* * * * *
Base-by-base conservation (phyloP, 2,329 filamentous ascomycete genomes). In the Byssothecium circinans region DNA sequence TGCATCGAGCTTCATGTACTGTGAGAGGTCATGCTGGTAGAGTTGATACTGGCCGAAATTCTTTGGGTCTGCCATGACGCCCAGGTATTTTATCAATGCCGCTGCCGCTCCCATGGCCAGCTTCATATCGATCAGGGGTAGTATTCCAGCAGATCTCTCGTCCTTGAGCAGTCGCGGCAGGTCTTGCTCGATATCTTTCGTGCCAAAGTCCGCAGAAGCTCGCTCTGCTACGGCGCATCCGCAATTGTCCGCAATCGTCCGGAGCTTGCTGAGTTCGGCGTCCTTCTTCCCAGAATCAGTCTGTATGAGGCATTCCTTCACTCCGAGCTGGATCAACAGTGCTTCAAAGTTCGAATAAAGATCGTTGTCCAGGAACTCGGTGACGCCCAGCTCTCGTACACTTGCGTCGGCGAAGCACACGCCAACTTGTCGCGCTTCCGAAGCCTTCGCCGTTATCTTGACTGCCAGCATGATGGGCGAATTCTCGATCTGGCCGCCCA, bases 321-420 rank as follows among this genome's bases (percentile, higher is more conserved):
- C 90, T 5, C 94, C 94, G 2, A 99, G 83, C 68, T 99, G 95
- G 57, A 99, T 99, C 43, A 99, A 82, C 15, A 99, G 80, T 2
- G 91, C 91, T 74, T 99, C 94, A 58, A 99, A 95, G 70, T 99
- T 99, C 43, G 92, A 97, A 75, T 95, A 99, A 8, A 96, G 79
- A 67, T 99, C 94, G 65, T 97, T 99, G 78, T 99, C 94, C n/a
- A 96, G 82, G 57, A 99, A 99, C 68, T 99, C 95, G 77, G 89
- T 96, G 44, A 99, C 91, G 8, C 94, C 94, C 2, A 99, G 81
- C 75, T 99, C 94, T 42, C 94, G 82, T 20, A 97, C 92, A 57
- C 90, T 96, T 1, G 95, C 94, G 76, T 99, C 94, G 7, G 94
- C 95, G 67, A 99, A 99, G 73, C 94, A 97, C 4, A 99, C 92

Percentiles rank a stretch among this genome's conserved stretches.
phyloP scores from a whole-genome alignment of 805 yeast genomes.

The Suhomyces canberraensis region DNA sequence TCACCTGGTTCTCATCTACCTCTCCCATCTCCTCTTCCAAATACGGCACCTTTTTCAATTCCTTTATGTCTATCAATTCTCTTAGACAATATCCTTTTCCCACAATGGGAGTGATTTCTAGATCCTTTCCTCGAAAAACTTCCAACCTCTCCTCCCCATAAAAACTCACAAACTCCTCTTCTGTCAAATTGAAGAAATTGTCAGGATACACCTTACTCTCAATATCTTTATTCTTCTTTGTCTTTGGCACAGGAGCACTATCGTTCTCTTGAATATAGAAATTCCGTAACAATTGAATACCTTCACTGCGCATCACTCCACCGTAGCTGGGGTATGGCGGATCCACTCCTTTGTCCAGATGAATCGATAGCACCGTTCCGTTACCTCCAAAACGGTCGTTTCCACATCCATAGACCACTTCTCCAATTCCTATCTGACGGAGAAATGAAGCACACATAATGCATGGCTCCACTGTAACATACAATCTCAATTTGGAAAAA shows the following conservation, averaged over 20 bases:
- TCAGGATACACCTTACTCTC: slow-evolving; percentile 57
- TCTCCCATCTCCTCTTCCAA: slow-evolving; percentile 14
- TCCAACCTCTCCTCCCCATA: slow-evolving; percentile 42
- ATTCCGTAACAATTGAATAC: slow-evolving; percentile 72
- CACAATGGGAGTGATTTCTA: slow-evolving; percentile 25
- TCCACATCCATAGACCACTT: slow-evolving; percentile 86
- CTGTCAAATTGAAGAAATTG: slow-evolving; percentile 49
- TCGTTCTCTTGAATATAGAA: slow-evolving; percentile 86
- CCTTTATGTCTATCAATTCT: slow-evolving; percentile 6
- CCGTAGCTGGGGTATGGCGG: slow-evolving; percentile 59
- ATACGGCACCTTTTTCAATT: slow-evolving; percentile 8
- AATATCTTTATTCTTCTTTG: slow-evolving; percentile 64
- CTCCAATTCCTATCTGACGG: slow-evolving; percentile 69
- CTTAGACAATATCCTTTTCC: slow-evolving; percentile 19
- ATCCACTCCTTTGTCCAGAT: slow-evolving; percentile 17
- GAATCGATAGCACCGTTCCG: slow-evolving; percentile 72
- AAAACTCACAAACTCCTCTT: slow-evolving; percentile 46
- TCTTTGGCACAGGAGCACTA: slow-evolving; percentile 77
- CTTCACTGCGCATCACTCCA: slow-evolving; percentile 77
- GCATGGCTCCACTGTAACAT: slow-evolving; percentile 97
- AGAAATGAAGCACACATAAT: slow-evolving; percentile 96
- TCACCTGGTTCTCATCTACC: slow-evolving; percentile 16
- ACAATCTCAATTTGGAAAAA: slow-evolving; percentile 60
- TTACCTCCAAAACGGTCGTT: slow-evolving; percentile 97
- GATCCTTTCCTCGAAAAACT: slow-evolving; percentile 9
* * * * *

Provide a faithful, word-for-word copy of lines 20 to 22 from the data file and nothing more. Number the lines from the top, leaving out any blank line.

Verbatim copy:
- TCCACATCCATAGACCACTT: slow-evolving; percentile 86
- CTGTCAAATTGAAGAAATTG: slow-evolving; percentile 49
- TCGTTCTCTTGAATATAGAA: slow-evolving; percentile 86